Israel’s ruling coalition suffered a serious blow on Monday night after it failed to pass a bill on rules governing Israeli settlers in the occupied West Bank — a vote that had become a key test of its viability.
The defeat comes two months after the government lost its parliamentary majority and deepens the uncertainty over how long the coalition, which stretches across the political spectrum, can hold on to power.
The government, which includes both Jewish nationalists and, for the first time in Israeli political history, an Islamist Arab party, was formed a year ago by eight parties united mainly by a desire to end the premiership of Benjamin Netanyahu, who had dominated Israeli politics for a decade.
Given the deep differences between its members, the coalition sought to put aside contentious issues relating to the Israeli-Palestinian conflict and instead focus its energies on other topics.
But analysts said tensions over Israeli-Palestinian relations had still repeatedly sparked crises within the ruling camp. “Israel controls the Palestinians. But the conflict and occupation also control Israel,” said Dahlia Scheindlin, a political consultant and pollster.
“Even if we think we can ignore it, we cannot.”
The “emergency” laws under debate on Monday apply parts of Israeli law to some 500,000 Jewish settlers in the occupied West Bank, where Palestinians are subject to military law.
In force since 1967, the laws have been renewed every five years. However, the latest five-year period concludes at the end of the month and, if the laws are not renewed before then, they will expire.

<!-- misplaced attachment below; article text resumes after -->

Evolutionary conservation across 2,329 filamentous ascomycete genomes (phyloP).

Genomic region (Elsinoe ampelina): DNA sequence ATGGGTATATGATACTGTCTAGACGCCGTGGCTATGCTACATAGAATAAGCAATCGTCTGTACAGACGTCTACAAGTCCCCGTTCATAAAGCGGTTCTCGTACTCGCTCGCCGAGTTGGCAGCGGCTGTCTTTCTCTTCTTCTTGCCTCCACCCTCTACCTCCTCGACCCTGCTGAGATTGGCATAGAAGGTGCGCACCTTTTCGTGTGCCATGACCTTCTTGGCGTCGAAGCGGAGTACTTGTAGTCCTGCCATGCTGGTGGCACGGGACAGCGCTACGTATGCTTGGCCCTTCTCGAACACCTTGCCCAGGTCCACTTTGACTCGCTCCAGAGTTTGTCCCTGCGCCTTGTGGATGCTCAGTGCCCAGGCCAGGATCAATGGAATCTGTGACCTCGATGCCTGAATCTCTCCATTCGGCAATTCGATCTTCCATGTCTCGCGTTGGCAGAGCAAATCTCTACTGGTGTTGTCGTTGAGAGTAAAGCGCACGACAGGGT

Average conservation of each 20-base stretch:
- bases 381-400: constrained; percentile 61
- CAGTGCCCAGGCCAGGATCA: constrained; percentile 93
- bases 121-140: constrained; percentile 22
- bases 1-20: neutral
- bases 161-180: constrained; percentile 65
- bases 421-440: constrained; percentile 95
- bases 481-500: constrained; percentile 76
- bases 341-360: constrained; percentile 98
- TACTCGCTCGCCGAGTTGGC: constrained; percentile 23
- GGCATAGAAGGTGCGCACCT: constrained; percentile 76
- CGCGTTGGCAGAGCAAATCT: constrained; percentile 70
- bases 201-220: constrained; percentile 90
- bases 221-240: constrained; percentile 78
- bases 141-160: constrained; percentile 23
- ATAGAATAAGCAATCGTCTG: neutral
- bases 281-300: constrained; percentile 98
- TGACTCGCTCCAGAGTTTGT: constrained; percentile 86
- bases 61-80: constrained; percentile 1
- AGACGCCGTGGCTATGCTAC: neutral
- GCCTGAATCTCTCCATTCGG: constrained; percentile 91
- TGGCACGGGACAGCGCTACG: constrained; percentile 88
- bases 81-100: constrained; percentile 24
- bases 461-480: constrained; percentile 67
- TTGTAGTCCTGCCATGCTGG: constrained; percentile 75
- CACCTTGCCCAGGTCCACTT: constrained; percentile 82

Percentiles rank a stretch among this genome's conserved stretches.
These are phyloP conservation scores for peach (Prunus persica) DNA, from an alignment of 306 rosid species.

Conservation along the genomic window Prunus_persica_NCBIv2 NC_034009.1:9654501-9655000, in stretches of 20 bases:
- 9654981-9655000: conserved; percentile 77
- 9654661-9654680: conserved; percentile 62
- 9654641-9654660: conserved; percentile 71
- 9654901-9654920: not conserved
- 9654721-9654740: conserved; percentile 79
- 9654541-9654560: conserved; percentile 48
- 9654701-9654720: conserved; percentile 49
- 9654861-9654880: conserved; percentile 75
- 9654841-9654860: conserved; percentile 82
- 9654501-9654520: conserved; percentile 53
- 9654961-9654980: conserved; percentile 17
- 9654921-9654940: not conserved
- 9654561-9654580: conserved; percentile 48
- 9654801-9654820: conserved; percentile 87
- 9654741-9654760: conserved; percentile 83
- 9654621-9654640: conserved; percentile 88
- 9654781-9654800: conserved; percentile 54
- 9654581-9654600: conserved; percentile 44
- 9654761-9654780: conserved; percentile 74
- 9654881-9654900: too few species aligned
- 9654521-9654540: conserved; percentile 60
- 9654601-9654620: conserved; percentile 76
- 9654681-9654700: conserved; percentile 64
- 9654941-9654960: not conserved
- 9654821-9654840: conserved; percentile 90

Justice minister Gideon Sa’ar said on Monday that failure to extend the emergency laws would provoke “chaos”. His nationalist New Hope party has intimated in recent days that it could leave the government if the legislation is not extended.
“Any coalition member who does not support such a fundamental bill is actively working to dismantle the coalition,” Sa’ar said ahead of the vote.
However, in a sign of the deep fissures within the coalition, two of its MPs voted against the legislation, while several others were absent.
Given that the government controls just 60 of the 120 seats in Israel’s Knesset, that was enough for the coalition to be defeated, since nationalist opposition MPs led by Netanyahu’s Likud party put their traditional support for the settlers aside and voted en masse against the bill in an effort to torpedo the government.
Israeli governments can be ousted if opposition parties can muster a majority of votes in favour of either another government or dissolving parliament.
Scheindlin said that Monday’s vote did not mean that either of those possibilities would automatically happen and cautioned that, despite the coalition’s weakness, Netanyahu would still need to win over several defectors in order to be able to form a government of his own without new elections.
“[Losing Monday’s vote] is not just symbolic. It’s a serious blow . . . and could very well lead to a chain of events where either a party formally leaves the coalition, or there is a vote to dissolve the Knesset,” she said. “But they could also somehow muddle through. That is still an option”.